All the Republican presidential candidates advocate the same trickle-down policies that produced only 1.08 million jobs during George W. Bush’s presidency. They advocate lower taxes mainly for the wealthy, unregulated markets and less spending. Such policies have not and would not help the poor or the country.
Presidential candidate Mitt Romney has been receiving much criticism for his statement, “I’m not concerned about the very poor.” Romney went on to say, “We have a safety net there. If it needs repair, I’ll fix it. I’m not concerned about the very rich. They’re doing just fine. I’m concerned about the very heart of the America, the 90 percent, 95 percent of Americans who right now are struggling.”
One day later, Romney backtracked by saying, “It was a misstatement. I misspoke.” I agree he misspoke when he said that he cares about poor people. The Republican presidential candidates policies demonstrate they have no concern for the poor.
Romney himself has proposed spending cuts that would greatly reduce the safety net for the poor. He meant to say, if it ain’t broke, break it.
Like his other policies, Romney’s tax plan hurts the poor. An analysis by the Tax Policy Center showed that poor families would pay slightly more, around $140, while millionaires would gain more than $145,000 in reduced taxes.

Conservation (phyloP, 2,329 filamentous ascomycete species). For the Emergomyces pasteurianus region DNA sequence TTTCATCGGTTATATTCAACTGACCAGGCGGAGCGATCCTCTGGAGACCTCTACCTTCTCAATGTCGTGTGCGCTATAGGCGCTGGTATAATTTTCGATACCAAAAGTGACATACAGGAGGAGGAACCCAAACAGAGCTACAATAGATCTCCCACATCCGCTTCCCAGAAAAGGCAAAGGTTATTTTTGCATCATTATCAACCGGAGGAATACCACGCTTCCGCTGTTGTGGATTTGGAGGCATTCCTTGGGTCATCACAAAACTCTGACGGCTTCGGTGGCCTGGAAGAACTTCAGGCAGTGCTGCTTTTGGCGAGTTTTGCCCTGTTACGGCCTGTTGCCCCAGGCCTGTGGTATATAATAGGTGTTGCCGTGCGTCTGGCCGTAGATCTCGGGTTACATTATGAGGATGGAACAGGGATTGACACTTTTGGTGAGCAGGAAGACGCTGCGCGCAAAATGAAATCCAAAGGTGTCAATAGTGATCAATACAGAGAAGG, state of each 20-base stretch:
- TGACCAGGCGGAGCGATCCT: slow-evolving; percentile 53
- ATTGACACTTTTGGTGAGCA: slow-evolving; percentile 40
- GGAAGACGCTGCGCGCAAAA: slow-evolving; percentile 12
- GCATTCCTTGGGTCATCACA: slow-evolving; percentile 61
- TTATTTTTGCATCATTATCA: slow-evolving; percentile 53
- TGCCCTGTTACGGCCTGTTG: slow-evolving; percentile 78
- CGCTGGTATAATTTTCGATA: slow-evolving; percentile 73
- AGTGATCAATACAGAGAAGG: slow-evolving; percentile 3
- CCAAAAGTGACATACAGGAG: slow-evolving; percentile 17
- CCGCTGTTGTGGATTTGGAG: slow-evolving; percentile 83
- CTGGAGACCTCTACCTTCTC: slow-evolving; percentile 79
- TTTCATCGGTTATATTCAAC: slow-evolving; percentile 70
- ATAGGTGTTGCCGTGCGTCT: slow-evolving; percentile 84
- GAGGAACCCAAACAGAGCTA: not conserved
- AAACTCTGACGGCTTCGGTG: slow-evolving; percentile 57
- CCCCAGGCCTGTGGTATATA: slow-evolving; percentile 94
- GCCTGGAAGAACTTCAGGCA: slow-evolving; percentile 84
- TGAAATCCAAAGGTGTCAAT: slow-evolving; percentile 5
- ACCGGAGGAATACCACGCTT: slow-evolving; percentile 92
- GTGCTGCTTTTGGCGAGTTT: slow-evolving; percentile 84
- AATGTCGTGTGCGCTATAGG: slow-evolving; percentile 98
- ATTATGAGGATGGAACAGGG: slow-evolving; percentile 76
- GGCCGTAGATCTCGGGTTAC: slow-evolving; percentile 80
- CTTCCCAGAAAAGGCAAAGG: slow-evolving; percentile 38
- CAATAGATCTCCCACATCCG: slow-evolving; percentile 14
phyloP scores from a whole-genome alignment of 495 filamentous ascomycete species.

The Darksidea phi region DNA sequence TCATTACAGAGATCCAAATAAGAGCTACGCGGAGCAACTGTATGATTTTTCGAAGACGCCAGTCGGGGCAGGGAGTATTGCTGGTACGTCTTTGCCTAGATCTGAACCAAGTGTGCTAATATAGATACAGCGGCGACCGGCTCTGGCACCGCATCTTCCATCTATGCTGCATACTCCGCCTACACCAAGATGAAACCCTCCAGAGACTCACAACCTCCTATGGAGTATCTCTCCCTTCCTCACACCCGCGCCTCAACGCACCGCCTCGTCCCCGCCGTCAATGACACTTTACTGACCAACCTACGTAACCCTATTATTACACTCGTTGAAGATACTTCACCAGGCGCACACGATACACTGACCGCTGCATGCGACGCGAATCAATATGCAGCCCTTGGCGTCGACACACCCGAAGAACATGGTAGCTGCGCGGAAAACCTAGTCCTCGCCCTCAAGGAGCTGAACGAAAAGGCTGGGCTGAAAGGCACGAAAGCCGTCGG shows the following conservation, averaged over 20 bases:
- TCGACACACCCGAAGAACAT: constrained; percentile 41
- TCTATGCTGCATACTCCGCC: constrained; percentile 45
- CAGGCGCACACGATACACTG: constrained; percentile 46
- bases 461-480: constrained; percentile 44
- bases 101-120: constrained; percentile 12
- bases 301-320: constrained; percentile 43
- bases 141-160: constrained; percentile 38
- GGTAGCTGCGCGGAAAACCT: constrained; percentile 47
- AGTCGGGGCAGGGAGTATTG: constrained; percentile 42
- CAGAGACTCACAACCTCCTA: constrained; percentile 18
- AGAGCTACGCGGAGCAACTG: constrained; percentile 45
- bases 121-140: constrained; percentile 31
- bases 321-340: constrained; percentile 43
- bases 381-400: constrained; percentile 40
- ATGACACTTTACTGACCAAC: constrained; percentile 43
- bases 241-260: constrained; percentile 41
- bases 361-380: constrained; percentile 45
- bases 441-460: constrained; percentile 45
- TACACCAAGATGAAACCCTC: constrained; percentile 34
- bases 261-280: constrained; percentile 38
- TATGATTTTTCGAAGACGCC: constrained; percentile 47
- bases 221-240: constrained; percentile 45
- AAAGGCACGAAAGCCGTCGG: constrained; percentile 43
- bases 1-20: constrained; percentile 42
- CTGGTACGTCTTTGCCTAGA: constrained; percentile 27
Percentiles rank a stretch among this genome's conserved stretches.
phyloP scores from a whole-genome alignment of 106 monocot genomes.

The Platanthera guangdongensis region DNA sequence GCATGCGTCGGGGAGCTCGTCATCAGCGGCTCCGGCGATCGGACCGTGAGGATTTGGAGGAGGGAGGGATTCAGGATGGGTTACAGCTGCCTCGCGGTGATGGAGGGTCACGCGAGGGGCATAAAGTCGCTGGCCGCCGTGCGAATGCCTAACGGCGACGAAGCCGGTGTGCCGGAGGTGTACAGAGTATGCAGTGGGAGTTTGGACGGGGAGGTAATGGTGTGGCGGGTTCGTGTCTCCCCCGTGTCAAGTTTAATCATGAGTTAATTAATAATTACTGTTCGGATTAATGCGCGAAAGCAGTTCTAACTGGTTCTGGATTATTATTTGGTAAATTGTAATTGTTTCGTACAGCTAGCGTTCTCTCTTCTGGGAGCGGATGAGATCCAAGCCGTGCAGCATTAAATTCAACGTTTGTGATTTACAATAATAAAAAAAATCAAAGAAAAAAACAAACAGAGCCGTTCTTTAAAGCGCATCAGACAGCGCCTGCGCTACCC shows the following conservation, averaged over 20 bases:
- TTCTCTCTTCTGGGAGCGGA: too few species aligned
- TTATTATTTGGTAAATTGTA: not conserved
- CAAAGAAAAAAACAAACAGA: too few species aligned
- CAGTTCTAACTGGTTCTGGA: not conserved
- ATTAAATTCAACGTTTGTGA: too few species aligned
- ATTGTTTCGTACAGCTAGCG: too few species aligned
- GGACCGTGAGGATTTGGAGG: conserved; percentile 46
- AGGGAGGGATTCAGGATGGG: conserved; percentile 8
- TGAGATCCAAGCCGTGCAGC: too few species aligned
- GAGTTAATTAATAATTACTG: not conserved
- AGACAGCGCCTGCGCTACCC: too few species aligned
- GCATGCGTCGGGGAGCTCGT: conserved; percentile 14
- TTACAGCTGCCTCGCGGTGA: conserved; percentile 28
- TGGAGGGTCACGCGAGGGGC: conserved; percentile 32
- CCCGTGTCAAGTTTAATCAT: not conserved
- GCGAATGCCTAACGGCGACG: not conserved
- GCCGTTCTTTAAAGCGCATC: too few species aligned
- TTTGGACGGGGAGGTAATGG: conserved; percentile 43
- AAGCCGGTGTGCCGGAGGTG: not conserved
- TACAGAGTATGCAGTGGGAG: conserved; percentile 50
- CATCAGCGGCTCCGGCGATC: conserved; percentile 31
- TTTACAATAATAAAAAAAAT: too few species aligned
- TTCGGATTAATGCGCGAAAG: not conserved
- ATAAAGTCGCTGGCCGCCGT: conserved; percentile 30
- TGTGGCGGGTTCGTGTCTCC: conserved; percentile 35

Rick Santorum advocates policies that would “reform welfare to the point that it would offer no welfare at all.” Santorum’s would cut taxes for most Americans, but like Romney’s tax plan, most of the benefits go to the wealthy.
When Newt Gingrich is busy excoriating Romney for his lack of concern, he neglects to mention his own callousness. Gingrich has said that, “Really poor children … have no habits of working and have nobody around them who works.” He also says that child labor laws are “truly stupid” and poor children should work as janitors in the schools they attend.
Gingrich’s tax plan is even worse that Romney’s in some ways. The rich would gain more than $600,000. Since, Gingrich does not tax capital gains, dividends, or interest income, somebody like Romney could end up paying no income taxes
In addition, the Republican candidates have railed against the Affordable Care Act, or “Obamacare.” The ACA, despite it faults, does make health more affordable and available, which of course, helps poor people. (A single-payer system would save more lives, cost less, and make health care affordable for all, but that is another blog entry or editorial.)
Rick Tyler, with the pro Gingrich super PAC, Winning Our Future, illustrated the candidates’ indifference to the poor during an interview on MSNBC. Lawrence O’Donnell asked Tyler, “You say that Republican anti-poverty programs have worked. Please name me the Republican anti-poverty policy that has lifted people out of poverty and tell me how many people were lifted out of poverty by Republican policy?”
Eventually, Tyler’s responded by saying, “Lower taxes, more freedom, less government, and free enterprise. That’s the program.” He was unable to name even one specific program deliberately designed by Republicans to help the poor.
During a slow economy, austerity combined with tax cuts for the wealthy is the wrong approach. We need programs that help the poor instead of programs that hurt the poor and benefit the rich.